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"What had th' Eternall Maker need of thee
The world in his continuall course to keepe,
That doest all thinges deface, ne lettest see
The beautie of his worke? Indeed in sleepe
The slouthfull body that doth love to steepe
His lustlesse limbes, and drowne his baser mind,
Doth praise thee oft, and oft from Stygian deepe
Calles thee his goddesse, in his errour blind,
And great Dame Natures handmaide chearing every kind.

"But well I wote that to an heavy hart

Thou art the roote and nourse of bitter cares,
Breeder of new, renewer of old smarts:
Instead of rest thou lendest rayling teares;
Instead of sleepe thou sendest troublous feares
And dreadfull visions, in the which alive
The dreary image of sad Death appeares :
So from the wearie spirit thou doest drive
Desired rest, and men of happinesse deprive.


"Under thy mantle black there hidden lye
Light-shonning Thefte, and traiterous Intent,
Abhorred Bloodshed, and vile Felony,
Shamefull Deceipt, and Daunger imminent,
Fowle Horror, and eke hellish Dreriment:
All these I wote in thy protection bee,
And light doe shonne, for feare of being shent :
For light ylike is loth'd of them and thee;
And all, that lewdnesse love, doe hate the light to see.

"For Day discovers all dishonest wayes,

And sheweth each thing as it is in deed:
The prayses of High God he faire displayes,
And His large bountie rightly doth areed:
Dayes dearest children be the blessed seed
Which Darknesse shall subdue and heaven win:
Truth is his daughter; he her first did breed
Most sacred Virgin without spot of sinne :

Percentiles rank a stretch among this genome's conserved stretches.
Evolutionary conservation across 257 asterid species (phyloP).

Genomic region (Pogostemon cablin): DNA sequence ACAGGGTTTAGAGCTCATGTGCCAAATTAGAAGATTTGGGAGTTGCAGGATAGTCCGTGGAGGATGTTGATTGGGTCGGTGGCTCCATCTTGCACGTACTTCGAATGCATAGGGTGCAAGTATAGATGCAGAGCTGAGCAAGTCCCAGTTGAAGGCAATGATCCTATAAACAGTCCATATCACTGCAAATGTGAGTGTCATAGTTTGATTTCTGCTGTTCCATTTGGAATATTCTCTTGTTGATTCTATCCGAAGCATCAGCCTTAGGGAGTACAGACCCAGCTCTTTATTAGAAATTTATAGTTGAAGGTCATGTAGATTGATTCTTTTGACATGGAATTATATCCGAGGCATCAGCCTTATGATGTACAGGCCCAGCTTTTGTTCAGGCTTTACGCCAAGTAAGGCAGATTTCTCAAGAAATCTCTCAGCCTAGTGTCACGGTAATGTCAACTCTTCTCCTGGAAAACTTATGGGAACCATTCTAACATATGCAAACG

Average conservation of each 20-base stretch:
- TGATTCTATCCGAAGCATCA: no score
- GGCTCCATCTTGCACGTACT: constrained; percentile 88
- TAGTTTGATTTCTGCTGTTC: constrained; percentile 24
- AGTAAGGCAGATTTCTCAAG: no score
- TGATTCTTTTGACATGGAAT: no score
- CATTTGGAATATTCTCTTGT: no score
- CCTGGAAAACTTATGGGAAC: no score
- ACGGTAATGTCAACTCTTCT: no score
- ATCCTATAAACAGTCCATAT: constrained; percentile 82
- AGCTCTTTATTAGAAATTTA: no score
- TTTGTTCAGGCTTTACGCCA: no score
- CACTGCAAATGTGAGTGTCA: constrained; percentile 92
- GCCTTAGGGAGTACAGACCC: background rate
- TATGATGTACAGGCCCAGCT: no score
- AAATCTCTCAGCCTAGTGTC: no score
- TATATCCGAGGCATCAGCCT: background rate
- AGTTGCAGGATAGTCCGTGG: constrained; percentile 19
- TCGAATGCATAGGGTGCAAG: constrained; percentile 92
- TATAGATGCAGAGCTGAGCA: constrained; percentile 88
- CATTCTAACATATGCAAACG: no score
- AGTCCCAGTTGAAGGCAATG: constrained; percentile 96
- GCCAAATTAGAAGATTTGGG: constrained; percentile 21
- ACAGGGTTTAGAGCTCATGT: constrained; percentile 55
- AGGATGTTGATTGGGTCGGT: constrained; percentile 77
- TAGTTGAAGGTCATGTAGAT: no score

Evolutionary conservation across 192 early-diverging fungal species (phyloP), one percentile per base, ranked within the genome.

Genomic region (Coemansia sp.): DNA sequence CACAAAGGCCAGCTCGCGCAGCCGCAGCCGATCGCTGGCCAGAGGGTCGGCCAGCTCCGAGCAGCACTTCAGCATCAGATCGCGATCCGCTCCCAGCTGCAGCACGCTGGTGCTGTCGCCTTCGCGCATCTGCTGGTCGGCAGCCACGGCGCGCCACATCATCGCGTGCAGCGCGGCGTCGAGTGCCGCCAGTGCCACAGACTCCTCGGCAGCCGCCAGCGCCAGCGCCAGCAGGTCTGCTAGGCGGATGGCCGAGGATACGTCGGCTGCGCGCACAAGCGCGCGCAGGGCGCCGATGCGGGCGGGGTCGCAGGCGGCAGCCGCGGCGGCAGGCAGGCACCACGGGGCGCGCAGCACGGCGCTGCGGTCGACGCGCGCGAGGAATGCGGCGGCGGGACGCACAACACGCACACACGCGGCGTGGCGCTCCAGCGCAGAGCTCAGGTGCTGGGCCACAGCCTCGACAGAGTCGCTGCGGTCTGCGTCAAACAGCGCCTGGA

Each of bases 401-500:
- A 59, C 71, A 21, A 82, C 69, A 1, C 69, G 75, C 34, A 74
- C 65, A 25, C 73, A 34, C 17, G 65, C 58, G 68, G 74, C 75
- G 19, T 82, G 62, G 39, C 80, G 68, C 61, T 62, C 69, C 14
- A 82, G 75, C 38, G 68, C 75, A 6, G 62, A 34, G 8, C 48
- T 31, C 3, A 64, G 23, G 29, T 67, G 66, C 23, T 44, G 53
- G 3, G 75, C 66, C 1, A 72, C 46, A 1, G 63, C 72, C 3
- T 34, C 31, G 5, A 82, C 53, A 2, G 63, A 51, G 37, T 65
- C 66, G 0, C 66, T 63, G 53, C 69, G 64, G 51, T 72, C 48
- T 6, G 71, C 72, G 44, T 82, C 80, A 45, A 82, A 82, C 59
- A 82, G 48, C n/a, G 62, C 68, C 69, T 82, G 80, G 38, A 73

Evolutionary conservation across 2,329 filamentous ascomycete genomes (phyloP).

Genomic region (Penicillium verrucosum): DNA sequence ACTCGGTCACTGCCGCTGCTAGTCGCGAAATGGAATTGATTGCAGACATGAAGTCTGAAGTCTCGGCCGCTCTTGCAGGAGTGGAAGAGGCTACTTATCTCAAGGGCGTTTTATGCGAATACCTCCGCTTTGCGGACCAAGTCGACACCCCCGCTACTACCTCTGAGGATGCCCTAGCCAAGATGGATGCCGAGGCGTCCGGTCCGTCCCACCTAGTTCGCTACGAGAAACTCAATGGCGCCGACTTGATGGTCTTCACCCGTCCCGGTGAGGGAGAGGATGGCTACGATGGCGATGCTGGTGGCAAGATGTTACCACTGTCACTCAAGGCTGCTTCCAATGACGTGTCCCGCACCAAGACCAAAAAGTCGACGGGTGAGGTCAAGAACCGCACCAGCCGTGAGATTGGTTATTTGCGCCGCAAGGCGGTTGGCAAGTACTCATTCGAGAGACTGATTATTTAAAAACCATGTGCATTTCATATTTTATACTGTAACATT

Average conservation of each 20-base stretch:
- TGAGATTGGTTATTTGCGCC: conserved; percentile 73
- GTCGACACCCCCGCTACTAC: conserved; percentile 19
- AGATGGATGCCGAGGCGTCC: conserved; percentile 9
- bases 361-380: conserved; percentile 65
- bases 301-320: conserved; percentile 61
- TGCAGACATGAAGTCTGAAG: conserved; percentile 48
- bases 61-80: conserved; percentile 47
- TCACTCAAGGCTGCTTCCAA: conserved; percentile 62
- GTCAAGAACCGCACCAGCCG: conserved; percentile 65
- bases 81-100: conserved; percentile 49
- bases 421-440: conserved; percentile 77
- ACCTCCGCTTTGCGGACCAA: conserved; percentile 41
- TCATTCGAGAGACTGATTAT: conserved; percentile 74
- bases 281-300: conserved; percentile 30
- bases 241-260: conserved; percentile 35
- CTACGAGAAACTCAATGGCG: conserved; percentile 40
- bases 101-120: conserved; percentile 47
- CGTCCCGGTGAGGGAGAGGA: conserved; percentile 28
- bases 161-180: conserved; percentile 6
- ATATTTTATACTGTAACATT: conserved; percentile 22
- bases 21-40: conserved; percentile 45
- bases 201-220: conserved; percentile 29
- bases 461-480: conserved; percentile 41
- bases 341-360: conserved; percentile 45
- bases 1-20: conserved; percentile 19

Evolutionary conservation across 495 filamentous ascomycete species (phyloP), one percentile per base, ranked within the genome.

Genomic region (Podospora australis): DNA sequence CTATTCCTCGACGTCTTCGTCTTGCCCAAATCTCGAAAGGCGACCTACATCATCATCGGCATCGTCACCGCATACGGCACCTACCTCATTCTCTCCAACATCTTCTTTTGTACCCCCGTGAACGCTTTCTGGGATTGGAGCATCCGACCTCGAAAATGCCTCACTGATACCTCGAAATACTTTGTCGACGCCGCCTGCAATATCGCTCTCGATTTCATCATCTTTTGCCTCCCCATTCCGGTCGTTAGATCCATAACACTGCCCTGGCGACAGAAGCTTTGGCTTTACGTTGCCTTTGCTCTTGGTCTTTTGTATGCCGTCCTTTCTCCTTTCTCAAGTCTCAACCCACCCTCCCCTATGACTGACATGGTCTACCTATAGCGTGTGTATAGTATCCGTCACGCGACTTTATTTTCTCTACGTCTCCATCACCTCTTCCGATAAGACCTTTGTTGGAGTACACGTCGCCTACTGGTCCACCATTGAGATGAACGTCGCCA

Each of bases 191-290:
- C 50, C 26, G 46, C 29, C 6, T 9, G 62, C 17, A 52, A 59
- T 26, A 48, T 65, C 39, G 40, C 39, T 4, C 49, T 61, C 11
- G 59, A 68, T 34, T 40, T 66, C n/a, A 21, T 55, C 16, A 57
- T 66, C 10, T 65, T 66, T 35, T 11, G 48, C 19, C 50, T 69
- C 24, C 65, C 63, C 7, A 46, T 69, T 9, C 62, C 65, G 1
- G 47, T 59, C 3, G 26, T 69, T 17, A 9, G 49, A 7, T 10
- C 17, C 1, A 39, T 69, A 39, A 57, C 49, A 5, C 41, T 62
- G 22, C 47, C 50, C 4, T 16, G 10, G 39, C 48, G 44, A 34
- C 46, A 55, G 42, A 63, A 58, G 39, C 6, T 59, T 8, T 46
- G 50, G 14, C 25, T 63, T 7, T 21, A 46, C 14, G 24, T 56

Our life is day; but death with darknesse doth begin.




“O, when will Day then turne to me againe,
And bring with him his long-expected light!
O Titan! hast to reare thy joyous waine;
Speed thee to spred abroad thy beamës bright,
And chace away this too long lingring Night;
Chace her away, from whence she came, to hell:
She, she it is, that hath me done despight:
There let her with the damned spirits dwell,
And yield her rowme to Day, that can it governe well."

Thus did the Prince that wearie night outweare
In restlesse anguish and unquiet paine;
And earely, ere the Morrow did upreare
His deawy head out of the Ocean maine,
He up arose, as halfe in great disdaine,
And clombe unto his steed: So forth he went
With heavy looke and lumpish pace, that plaine
In him bewraid great grudge and maltalent :
His steed eke seemd t' apply his steps to his intent.




Prince Arthur hears of Florimell:
Three Fosters Timias wound;
Belphabe findes him almost dead,
And reareth out of swownd.


ONDER it is to see in diverse mindes
How diversly Love doth his pageaunts play,
And shewes his powre in variable kindes:
The baser wit, whose ydle thoughts alway
Are wont to cleave unto the lowly clay,
It stirreth up to sensuall desire,

And in lewd slouth to wast his carelesse day;
But in brave sprite it kindles goodly fire,
That to all high desert and honour doth aspire.

Ne suffereth it uncomely Idlenesse

In his free thought to build her sluggish nest;
Ne suffereth it thought of ungentlenesse
Ever to creepe into his noble brest;
But to the highest and the worthiest
Lifteth it up that els would lowly fall:

It lettes not fall, it lettes it not to rest;
It lettes not scarse this Prince to breath at all,
But to his first poursuit him forward still doth call:

Who long time wandred through the forest wyde
To finde some issue thence; till that at last
He met a Dwarfe that seemed terrifyde